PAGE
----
Not what your eating but what’s eating you – Wednesday, 5th week in ordinary time – Mark 7:14-23
After this episode of today’s Gospel, Jesus will leave the Jewish area and make his way into Gentile territory. The significance of this movement and its message was not lost on the community of St Mark who were predominantly Gentiles. Mark deliberately highlights this trip of Jesus to reassure his listeners that Jesus came for all and not only for the Jews.
To the Gentile Christians of Mark’s time, many of the Jewish traditions were alien. It is for this reason that in the passage of today’s Gospel, St Mark will go to great pains to explain the traditions of the Jews but also to show them that Jesus transcended human tradition in favour of the human person.
At the heart of the argument in today’s Gospel is the spill over of the question raised by the Pharisees in yesterday’s Gospel. Their question was asked in order to indict Jesus and to embarrass Him about the lack of ‘tradition’ maintained by ‘some of His disciples.’ (These now also being the Gentiles of Mark’s community) Among this was the tradition was the washing of hands before eating and the restrictions regarding what one could or could not eat.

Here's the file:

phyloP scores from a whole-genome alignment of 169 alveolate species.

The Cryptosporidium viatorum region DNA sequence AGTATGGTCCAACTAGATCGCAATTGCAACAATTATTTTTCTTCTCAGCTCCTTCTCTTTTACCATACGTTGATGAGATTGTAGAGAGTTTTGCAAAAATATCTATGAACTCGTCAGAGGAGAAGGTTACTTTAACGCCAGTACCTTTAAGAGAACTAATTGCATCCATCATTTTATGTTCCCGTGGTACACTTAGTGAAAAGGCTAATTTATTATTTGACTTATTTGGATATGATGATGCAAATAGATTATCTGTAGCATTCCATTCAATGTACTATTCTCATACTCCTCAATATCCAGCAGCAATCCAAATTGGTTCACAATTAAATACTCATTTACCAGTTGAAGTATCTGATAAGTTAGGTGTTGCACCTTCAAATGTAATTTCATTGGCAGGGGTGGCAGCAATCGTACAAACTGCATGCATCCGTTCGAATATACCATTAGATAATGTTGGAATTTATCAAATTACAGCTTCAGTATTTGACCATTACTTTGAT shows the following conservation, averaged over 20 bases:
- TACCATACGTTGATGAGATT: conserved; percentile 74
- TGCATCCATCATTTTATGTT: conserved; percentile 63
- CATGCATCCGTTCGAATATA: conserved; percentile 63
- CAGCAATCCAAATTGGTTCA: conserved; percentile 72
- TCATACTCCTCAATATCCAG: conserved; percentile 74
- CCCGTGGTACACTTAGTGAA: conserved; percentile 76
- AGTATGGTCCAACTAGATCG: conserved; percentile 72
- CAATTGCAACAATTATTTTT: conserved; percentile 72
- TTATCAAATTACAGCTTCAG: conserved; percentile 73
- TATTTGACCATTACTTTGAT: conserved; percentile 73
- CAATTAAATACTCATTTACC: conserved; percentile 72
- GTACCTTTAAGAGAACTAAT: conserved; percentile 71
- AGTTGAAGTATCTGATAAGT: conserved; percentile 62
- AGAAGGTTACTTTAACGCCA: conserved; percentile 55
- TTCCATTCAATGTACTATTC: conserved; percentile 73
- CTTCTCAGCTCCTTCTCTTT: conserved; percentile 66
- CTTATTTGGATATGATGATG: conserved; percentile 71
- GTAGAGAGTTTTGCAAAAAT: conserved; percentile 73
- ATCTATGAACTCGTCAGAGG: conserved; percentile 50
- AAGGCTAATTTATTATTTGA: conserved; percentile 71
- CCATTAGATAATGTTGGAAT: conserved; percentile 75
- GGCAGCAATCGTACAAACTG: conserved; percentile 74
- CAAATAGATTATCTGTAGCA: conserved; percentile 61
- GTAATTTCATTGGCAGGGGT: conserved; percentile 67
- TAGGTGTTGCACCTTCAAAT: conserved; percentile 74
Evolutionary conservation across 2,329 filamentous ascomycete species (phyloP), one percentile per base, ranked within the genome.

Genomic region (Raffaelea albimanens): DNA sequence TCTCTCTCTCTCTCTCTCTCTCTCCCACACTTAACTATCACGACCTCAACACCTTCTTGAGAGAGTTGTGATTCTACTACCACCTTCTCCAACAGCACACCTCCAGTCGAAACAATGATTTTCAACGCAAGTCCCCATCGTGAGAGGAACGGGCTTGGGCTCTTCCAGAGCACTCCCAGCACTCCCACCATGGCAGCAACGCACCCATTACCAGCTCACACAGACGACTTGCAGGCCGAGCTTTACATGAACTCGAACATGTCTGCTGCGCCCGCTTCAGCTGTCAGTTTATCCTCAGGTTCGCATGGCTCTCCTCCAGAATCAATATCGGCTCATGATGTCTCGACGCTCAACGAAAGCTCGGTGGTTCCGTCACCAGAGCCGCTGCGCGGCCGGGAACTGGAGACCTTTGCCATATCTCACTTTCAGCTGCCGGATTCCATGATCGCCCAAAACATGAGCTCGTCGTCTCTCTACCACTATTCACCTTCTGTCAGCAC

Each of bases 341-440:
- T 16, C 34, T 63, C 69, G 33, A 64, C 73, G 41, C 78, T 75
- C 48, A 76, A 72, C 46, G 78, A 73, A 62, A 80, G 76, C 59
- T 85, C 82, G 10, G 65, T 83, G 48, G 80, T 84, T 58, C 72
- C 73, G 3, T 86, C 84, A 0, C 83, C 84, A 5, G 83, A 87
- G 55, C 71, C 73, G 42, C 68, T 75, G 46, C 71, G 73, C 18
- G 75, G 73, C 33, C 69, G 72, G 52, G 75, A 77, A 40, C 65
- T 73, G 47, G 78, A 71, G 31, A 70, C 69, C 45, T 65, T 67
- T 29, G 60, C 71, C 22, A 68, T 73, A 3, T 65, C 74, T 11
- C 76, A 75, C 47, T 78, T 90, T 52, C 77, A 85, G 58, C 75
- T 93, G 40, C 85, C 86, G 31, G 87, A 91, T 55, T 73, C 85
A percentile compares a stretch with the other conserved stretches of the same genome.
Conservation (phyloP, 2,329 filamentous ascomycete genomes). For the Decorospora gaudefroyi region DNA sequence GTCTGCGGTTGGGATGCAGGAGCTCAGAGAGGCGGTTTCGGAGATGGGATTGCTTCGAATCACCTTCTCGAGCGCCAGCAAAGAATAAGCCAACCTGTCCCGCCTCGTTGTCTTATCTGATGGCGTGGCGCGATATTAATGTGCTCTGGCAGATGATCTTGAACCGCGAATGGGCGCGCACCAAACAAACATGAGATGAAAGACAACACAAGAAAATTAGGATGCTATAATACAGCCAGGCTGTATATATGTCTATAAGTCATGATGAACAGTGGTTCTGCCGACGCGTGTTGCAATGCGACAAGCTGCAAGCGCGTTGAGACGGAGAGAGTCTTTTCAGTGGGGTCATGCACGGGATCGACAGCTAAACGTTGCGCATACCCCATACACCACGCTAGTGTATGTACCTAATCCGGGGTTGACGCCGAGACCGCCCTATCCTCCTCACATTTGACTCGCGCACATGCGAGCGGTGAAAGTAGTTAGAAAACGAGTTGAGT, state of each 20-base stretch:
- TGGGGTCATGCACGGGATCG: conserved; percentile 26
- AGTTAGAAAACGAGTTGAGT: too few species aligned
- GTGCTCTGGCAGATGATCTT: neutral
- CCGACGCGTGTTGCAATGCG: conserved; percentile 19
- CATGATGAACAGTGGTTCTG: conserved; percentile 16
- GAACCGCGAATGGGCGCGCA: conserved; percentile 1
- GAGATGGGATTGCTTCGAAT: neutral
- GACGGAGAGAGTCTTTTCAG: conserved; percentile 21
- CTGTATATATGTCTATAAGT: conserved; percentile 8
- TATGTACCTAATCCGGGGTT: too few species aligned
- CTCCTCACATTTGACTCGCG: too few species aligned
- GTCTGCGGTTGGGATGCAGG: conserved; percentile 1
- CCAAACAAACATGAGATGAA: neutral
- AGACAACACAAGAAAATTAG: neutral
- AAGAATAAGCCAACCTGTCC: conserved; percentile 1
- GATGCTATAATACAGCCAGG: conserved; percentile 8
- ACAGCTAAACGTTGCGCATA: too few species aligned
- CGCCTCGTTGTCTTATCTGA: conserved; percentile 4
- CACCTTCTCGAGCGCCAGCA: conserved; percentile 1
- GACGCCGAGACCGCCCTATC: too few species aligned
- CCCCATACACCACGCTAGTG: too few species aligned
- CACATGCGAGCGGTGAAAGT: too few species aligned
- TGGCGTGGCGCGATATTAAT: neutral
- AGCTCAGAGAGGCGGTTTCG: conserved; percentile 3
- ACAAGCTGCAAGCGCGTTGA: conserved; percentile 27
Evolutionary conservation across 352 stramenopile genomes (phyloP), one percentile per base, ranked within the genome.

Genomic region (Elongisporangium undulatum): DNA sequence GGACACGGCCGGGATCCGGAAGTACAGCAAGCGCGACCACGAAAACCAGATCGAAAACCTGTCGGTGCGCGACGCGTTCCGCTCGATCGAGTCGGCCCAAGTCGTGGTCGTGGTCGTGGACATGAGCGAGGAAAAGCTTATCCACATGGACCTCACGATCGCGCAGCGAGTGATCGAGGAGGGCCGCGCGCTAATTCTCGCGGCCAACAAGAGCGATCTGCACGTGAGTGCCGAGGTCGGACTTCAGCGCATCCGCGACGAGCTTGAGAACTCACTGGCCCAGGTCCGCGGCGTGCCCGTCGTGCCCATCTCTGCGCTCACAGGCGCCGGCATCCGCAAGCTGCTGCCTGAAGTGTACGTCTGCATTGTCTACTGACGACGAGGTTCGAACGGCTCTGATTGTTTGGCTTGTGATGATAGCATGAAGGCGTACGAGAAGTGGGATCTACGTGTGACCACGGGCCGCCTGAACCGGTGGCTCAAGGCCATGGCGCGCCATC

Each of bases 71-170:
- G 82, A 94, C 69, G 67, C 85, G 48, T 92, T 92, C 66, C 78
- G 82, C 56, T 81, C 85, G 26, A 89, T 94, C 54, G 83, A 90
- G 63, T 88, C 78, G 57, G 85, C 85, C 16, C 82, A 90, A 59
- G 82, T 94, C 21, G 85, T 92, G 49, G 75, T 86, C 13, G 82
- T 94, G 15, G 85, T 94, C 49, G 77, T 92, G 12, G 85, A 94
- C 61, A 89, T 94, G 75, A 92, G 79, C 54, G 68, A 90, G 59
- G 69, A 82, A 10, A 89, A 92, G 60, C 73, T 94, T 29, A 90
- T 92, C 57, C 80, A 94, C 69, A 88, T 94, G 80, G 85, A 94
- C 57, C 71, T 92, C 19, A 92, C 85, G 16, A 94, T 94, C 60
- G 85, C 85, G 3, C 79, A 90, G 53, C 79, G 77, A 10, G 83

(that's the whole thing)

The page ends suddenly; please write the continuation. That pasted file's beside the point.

According to Leviticus 11:43-44 and 20:24-26, Yahweh “separated” the clean from the unclean food in order to distinguish the Israelites from the surrounding peoples. The Jews preserved their religious and national identity through practices associated with food laws, hand washing, and Sabbath keeping.
When Jesus, in Mark’s Gospel declared all foods clean (verse 19) He prepares the way for the Gentile mission and dissolves the separation among Jew and Gentile based on dietary restrictions. And it does not end with merely a break down with what one can eat for from here, Jesus enters into Tyre, which is Gentile territory, and ministers to a Syrophoenician woman who displays more understanding of his ministry than those closest to him. The Gentiles, as it were, get the message of Christ not the Jews.
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